Renewable energy investment of $4.29 billion in Australia increases 10x during December quarter
In the last quarter of 2022, the Clean Energy Council noted an increase in investment in large-scale renewable energy and storage, which was the highest quarterly investment in over four years, yet still not enough.
In the fourth quarter of the year, developers dedicated $4.29bn to renewable energy sources and storage, representing a dramatic tenfold increase from the prior quarter.
At the close of the year, investment pledges rose to $6.2bn for 2022, a 17% increase compared to the year before.
According to Kane Thornton, the chief executive of the council, although the improvement is welcomed, a single quarter does not create a pattern. He also pointed out that Australia is behind schedule in regards to introducing sizable wind and solar farms to the National Electricity Market in order to meet the 82% target for renewable energy by 2030.
Thornton noted that the rolling quarterly average investment has not surpassed the $2 billion mark since the second quarter of the year prior.
Approximately two weeks after the Australian Energy Market Operator highlighted the possibility of "reliability gaps" in the electricity network, a statement was made concerning the need for substantial investments to spur the growth of renewable energy sources and expand storage capabilities.
On Monday, Australian Energy Market Operator (Aemo) revealed that record electricity demand had been hit in eastern New South Wales due to the first significant heatwave in over a year. This demand-spike of nearly 1,000 megawatts highlighted the pressure on the grid as noted on Twitter.
According to Thornton, the recent increase in investment is due to the "improved political and policy climate" and better cooperation between authorities.
The expansion in commitments was mainly due to the financial approval of the 756MW Golden Plains windfarm, located north-west of Geelong. This first stage was estimated to be worth $2bn, according to the council.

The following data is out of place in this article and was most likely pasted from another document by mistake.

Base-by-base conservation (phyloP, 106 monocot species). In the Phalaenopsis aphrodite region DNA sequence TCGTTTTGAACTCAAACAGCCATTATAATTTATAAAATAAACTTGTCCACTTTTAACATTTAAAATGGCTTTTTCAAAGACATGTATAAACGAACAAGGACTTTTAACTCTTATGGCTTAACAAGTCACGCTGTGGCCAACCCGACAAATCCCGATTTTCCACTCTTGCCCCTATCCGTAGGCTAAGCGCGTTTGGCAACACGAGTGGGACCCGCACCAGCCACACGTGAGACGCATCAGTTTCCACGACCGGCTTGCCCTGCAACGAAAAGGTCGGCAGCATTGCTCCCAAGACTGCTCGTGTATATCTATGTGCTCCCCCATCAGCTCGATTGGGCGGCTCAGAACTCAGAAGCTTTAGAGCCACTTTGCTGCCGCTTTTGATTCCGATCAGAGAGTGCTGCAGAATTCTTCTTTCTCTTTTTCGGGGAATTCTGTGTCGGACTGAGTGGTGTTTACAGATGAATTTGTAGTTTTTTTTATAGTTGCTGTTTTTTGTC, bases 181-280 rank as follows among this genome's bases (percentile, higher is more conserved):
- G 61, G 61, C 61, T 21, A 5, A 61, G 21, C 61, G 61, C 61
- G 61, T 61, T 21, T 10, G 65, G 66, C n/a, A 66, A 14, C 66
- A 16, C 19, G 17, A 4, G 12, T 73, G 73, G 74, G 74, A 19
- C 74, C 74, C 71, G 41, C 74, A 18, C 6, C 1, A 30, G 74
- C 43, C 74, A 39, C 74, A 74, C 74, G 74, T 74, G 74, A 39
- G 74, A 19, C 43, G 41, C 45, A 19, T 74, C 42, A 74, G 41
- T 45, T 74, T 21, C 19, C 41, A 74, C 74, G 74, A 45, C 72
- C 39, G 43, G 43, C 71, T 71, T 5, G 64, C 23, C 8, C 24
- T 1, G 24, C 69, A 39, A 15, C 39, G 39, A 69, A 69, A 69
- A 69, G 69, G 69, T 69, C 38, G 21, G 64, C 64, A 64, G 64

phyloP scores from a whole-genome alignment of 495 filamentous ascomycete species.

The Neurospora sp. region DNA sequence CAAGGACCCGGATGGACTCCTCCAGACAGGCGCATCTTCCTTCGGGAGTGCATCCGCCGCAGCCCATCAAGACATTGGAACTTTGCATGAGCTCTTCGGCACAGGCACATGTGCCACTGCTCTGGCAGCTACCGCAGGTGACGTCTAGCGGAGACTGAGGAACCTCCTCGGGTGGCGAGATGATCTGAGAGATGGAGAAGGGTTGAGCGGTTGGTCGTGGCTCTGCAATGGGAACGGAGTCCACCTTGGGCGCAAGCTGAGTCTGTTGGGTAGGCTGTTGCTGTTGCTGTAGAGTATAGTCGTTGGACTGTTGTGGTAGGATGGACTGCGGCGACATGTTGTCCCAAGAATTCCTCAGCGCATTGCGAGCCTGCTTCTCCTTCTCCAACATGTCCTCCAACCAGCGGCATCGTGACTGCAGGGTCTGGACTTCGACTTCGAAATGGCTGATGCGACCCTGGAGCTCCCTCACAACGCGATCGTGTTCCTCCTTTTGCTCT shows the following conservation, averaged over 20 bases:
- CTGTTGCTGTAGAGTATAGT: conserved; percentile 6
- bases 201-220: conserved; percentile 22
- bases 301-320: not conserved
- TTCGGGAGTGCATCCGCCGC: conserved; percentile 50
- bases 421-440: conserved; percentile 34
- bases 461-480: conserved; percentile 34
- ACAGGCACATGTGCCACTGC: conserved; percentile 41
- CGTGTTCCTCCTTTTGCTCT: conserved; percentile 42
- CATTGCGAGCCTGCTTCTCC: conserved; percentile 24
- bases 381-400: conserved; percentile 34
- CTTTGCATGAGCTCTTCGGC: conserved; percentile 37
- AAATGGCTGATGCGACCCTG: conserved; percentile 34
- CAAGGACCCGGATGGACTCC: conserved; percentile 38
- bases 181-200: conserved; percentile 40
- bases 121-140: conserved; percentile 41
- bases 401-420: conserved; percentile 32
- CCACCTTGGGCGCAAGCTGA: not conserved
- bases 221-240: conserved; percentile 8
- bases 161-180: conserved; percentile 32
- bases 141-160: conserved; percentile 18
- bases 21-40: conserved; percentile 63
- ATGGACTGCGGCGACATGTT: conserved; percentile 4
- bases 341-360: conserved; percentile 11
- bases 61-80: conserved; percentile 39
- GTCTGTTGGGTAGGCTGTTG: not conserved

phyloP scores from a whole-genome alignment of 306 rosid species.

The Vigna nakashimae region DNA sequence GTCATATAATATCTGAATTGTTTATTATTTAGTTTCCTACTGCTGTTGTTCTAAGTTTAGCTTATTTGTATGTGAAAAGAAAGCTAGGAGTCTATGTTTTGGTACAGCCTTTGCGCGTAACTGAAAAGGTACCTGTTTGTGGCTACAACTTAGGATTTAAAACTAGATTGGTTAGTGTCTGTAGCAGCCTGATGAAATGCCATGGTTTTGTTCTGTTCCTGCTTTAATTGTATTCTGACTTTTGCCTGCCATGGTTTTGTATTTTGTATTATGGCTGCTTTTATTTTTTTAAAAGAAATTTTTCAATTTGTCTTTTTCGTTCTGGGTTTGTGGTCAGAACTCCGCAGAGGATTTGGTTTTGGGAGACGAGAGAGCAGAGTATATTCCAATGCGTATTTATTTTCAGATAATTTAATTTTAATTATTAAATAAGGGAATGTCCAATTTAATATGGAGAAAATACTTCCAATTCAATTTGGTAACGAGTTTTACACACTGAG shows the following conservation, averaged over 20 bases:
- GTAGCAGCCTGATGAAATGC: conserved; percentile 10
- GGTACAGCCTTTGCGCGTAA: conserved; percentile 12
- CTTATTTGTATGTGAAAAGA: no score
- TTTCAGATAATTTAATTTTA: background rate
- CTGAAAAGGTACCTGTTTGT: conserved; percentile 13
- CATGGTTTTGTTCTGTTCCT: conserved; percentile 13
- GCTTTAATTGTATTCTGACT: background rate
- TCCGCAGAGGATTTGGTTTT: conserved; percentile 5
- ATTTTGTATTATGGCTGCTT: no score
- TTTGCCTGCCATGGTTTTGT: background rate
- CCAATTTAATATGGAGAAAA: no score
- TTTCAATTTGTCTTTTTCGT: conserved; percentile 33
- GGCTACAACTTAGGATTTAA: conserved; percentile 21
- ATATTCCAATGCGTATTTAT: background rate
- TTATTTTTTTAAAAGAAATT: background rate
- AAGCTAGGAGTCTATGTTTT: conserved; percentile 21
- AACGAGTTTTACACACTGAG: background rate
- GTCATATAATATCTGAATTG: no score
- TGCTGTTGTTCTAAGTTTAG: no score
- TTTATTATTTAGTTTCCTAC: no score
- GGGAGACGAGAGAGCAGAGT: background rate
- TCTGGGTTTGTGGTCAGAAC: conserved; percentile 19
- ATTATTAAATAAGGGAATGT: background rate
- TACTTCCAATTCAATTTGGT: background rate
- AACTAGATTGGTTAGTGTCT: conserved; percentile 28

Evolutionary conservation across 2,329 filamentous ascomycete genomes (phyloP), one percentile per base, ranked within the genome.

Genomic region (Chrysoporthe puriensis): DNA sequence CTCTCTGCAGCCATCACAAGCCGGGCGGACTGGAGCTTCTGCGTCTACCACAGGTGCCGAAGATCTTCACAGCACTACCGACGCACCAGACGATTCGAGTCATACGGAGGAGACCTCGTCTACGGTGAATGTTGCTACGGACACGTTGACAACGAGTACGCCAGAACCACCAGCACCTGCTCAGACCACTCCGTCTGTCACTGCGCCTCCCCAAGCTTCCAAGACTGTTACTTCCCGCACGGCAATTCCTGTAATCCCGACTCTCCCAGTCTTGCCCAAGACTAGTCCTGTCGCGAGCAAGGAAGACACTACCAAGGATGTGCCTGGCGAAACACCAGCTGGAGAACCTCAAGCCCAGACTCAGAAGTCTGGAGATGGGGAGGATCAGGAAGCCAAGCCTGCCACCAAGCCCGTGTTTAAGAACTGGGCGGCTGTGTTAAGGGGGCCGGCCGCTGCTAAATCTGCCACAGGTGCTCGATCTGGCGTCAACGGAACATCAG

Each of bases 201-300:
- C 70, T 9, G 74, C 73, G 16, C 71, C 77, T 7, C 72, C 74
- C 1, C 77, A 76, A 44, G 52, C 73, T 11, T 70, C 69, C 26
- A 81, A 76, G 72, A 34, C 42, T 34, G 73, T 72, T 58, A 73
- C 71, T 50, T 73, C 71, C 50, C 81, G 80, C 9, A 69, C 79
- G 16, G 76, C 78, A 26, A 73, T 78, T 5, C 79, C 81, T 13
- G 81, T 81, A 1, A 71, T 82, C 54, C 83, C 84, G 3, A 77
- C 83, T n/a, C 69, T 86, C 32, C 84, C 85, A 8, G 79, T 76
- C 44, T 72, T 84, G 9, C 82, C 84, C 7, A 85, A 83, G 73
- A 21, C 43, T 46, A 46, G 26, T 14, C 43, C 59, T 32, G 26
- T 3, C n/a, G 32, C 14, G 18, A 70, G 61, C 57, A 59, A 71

During the quarter, the project represented over 1,923 megawatts of new installed capacity having achieved financial close. This was a substantial increase from the prior quarter and the rolling 12-month average achieved its highest point in five quarters.
The current patterns appear to indicate that the sector is now focusing on a few, yet more substantial undertakings.
In 2020, 15 generation projects that added up to 3.57 gigawatts of installed capacity were given financial clearance. This year, the figure was 23 projects for 3.06GW, according to the council.
In New South Wales, the five initiatives combined are estimated to generate 1,559MW of energy in 2022. Victoria's four projects are expected to contribute 945MW, which places it ahead of Queensland's three ventures that are anticipated to generate 495MW.
In the December quarter, South Australia's Blyth battery, the largest single project with a capacity of 800MW-hours, achieved financial closure.
In 2021, the council announced that the total of 12 projects added up to 2,900MWh of storage; however, for the whole of this year, investors approved a heightened number of 12 projects and a staggering 7,374MWh of storage.
Recently, the Snowy Hydro 2.0 pumped hydro scheme and the Kurri Kurri plant, powered by gas and hydrogen, have encountered delays of at least one year, which has caused concern regarding energy availability, especially as older coal-fired power stations are being shut down.
The Liddell coal plant of AGL Energy, located in the Hunter Valley and operating with only three of its four units, is set to be switched off on April 28th, leaving 1,260MW unutilized.
Thornton urged to expand and extend the renewable energy target beyond its current 2030 expiration, in order to sustain the sector.
He highlighted that for Australia to make a real impact on long-term energy prices, solar and wind power need to be utilized which will provide the security of cost-effective electricity, and reduce the dependence on highly priced gas and inconsistent coal production.